Western Ghats bats face extinction due to deforestation: study

news
21 August 2015

A number of bat species are facing extinction due to deforestation in the Western Ghats, according to a new study.

To study the impact of rainforest fragmentation and plantations on bats, a team of researchers from National Centre for Biological Sciences, Bangalore, Nature Conservation Foundation, Mysore, and University of Leeds in the UK surveyed bats in the southern Western Ghats.

According to the observations of the researchers several species were facing difficulty in the transformed landscape, there were also reasons to hope, though, that remaining forest fragments and wildlife-friendly agriculture could offer a lifeline.

The researchers found that while bats did not favour tea plantations, some species could survive in coffee plantations.

''The Western Ghats region is the eighth most biodiverse place in the world but has the highest human population of any of the biodiversity hotspots,'' said professor John Altringham from University of Leeds in the UK.

According to Altringham, human intervention and self-centred development had left only 6 per cent of the original habitat in the region.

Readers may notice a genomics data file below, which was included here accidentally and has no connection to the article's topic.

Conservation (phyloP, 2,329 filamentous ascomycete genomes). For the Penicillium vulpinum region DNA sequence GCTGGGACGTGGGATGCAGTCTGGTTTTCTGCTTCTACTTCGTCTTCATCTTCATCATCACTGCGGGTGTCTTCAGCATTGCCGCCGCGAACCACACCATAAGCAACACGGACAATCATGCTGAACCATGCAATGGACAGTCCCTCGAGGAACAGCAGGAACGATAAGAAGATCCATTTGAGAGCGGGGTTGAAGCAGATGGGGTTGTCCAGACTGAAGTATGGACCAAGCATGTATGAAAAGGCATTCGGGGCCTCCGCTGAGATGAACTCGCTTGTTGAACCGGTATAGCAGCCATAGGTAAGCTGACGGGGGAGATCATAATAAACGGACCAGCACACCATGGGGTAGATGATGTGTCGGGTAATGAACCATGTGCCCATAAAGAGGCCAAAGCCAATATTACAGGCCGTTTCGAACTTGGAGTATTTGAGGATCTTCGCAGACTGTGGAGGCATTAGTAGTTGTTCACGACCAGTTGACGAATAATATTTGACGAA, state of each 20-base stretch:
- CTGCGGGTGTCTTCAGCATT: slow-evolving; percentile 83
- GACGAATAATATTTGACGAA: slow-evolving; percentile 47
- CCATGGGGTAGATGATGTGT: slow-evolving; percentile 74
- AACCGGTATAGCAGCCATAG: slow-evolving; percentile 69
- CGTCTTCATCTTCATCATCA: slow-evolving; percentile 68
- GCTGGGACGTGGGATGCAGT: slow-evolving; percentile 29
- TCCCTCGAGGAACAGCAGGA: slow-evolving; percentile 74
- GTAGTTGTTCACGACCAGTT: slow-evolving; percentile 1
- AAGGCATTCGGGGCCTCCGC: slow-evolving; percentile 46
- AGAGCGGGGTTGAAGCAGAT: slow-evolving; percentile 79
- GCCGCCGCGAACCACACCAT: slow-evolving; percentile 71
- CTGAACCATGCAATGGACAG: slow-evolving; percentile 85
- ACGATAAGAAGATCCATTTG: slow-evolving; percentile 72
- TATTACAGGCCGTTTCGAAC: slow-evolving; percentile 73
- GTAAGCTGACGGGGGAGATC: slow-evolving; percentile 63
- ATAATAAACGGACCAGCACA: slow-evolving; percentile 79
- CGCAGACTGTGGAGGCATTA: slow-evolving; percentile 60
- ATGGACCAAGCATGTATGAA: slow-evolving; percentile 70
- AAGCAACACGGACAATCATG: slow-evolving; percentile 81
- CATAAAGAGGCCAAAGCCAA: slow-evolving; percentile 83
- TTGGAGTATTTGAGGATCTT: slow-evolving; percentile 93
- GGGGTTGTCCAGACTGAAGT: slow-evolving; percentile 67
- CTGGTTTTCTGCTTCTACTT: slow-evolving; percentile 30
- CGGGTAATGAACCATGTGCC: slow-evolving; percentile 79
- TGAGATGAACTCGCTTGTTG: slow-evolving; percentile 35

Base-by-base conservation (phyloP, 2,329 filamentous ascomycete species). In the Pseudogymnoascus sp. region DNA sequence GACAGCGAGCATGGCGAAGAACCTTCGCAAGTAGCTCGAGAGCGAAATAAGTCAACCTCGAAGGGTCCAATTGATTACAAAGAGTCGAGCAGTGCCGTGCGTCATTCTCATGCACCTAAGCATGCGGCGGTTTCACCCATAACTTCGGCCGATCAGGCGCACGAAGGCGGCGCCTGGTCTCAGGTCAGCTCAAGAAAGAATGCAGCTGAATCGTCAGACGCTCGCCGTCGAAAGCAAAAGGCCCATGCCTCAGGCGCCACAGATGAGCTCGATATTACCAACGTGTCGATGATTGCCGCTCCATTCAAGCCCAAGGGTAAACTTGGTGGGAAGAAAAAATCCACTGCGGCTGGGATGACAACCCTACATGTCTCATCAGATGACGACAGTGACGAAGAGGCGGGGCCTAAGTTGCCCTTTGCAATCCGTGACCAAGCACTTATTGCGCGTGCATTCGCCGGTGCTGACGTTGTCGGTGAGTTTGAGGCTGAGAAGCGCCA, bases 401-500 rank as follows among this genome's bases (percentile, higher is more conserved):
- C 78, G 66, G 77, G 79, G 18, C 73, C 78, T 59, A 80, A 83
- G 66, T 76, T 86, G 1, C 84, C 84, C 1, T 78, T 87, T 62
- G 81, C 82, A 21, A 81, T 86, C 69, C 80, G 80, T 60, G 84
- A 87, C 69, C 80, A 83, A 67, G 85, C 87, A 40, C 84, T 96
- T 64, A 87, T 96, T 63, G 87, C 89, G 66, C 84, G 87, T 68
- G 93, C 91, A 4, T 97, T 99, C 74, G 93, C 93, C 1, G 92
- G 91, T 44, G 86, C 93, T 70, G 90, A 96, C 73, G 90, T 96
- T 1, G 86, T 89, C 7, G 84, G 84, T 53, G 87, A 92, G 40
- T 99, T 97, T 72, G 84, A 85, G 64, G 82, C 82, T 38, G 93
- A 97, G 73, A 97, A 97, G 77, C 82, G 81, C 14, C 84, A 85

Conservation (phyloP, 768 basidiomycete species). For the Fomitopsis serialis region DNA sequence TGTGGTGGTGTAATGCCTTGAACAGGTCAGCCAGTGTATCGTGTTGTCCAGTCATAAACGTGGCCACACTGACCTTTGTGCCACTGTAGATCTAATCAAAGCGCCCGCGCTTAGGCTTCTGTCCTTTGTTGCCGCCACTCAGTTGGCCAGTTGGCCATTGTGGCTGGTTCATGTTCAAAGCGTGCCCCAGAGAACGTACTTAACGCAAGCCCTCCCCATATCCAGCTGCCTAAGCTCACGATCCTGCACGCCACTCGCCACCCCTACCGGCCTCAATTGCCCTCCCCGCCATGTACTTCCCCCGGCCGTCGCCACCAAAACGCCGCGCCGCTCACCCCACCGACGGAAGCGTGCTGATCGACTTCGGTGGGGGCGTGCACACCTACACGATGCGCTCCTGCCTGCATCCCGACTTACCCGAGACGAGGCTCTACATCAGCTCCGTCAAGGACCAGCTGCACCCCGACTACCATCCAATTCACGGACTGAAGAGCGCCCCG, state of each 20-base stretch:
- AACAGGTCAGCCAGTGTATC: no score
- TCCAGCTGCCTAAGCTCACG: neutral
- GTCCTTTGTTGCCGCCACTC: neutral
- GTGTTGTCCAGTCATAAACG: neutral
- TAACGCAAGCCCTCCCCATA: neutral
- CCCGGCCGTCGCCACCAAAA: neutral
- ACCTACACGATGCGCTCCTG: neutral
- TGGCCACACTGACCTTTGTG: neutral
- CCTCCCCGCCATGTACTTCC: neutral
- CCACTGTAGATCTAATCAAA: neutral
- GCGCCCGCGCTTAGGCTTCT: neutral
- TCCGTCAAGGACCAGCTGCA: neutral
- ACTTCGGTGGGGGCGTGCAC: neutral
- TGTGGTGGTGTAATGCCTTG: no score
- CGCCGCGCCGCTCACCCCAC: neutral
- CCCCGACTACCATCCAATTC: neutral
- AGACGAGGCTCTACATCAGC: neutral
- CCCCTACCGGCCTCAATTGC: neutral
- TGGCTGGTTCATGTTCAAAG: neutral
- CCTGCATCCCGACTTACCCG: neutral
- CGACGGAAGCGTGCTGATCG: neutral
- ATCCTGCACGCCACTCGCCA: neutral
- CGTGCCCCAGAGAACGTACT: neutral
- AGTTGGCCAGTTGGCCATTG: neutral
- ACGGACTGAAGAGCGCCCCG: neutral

He further added that bats were one of the best-known bioindicators and helped in analysing the effect of humans on our flora and fauna. The study on bats suggested imbalance in the ecosystem.

''Historical land use change and development has left only six percent of the original habitat in the region. By looking at bats which are excellent bioindicators, we are able to learn not only what these changes in the environment mean for bats, but also for wildlife in general,''  Altringham pointed out.

According to the survey nearly all the bat species found in Western Ghat were near to extinction and only concerted conservation efforts could save the species.

To support the growing human population forests are being constantly cleared for cultivating land and housing.

If the current trend of forest cover loss in the Western Ghats continues, it would pose a serious threat to the survival of several species in the region.

the study points out if bats and other wildlife are to thrive in the ghats, a careful balance of land use is necessary.

Remnant forest patches and shade-grown coffee act as refuges for wildlife, which can then, to some extent, make use of tea plantations and other agricultural areas. In the tea plantations that keep forest patches on their land, especially along rivers, many bat species can thrive.





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